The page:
The inspector does not evaluate whether or not you’re getting good value for your money.
Once you’ve done your inspections you may be able to negotiate with the seller for some repairs, a credit to complete repair work, or receive a reduction in the price of the home, however, all homes are sold “As Is” and in the present condition when the offer was made, meaning, the seller is under no obligation to repair, provide a financial credit, or do anything based upon any of the buyer home inspections. Here are some options:
• Negotiate for the seller to fix the problems prior to close of escrow,
• Receive a credit from the seller for an amount to make the repairs; or
• Cancel the contract if your and the seller cannot agree on the repairs or their costs.
It’s not required that you attend the inspection, but it’s a good idea and I strongly recommend that you be present at the end of the home inspection so that the inspector can go over what they have learned about the property.
The inspection also provides a great opportunity to hear an objective opinion on the home you would like to purchase and it is a good time to ask general, maintenance questions of an expert in the Tahoe area.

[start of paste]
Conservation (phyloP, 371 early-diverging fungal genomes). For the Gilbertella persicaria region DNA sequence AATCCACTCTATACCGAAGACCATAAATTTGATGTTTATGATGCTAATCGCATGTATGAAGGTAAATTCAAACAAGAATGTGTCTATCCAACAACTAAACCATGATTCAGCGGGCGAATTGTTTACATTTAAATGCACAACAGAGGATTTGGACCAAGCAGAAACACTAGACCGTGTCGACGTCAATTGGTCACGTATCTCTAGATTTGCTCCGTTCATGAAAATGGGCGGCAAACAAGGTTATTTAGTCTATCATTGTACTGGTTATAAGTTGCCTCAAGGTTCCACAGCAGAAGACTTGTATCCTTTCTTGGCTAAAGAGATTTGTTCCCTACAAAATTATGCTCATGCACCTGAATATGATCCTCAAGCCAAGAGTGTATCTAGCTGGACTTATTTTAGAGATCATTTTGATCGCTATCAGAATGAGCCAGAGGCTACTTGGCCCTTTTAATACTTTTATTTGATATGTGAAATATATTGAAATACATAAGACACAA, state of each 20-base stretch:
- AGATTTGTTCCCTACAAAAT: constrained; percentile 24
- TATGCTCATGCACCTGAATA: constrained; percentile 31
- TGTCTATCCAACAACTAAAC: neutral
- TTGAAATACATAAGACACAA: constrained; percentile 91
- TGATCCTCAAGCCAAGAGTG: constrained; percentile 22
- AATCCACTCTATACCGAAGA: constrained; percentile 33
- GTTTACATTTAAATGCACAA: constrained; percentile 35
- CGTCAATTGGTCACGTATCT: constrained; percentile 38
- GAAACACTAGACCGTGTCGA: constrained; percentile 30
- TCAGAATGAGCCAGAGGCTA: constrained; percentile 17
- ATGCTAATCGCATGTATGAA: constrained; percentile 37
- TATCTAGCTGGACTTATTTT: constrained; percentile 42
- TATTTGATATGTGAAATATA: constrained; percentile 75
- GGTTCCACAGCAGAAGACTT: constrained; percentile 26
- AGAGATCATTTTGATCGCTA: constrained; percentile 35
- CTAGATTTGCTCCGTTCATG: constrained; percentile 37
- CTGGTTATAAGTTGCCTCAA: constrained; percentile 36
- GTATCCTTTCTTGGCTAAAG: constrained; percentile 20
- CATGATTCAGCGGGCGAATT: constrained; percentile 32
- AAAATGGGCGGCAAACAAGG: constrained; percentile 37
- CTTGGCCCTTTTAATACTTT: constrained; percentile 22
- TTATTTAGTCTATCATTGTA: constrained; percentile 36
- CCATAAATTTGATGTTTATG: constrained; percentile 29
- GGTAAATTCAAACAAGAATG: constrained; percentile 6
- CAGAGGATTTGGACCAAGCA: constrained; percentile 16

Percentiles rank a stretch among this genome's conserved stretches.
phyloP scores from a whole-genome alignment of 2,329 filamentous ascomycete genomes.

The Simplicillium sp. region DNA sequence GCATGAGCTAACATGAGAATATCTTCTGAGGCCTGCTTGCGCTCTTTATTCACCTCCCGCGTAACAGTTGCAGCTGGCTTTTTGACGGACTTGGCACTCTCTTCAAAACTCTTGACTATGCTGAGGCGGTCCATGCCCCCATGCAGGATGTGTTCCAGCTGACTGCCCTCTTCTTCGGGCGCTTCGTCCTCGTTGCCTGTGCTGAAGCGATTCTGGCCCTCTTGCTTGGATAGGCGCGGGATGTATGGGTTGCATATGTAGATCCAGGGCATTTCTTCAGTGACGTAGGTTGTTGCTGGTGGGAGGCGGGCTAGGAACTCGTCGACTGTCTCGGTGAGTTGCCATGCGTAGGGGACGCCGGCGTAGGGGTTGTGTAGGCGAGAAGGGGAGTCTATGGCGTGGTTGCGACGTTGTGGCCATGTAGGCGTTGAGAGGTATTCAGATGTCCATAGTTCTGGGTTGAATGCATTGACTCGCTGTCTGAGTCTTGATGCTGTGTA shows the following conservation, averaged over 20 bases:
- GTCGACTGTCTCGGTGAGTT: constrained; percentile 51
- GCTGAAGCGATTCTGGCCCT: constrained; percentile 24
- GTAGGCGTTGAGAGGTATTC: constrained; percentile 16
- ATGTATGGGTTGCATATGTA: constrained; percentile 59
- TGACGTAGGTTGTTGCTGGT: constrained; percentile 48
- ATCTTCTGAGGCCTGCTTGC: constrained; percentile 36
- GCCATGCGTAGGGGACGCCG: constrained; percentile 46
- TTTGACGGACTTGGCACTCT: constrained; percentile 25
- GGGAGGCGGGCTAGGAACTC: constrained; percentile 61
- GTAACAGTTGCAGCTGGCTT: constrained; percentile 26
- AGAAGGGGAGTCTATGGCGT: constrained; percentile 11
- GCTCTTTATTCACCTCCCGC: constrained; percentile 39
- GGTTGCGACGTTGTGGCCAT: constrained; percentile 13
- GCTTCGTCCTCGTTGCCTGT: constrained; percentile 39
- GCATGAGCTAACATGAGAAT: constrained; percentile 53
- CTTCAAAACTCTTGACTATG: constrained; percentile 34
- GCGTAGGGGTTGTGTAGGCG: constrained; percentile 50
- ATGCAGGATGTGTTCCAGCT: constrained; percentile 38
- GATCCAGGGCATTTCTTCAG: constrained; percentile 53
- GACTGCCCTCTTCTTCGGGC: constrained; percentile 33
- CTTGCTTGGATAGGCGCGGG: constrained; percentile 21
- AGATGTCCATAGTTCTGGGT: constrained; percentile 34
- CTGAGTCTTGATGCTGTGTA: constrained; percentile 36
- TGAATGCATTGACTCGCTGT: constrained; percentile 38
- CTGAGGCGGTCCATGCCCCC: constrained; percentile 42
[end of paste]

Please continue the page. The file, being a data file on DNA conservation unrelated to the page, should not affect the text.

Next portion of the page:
Pest Control Inspection Report
While you are in escrow, you should have the property inspected by a licensed pest control professional. While termites or other pest infestations are not common, pest control operators also are trained to look for dry rot, usually caused where wood comes into continuous contact with water, ants, and other pests common for our area.
There are two parts to a pest inspection – Section I work, which are current problems that need to be fixed, and Section II work, which are potential problems that if not addressed will some day turn into Section I current problems.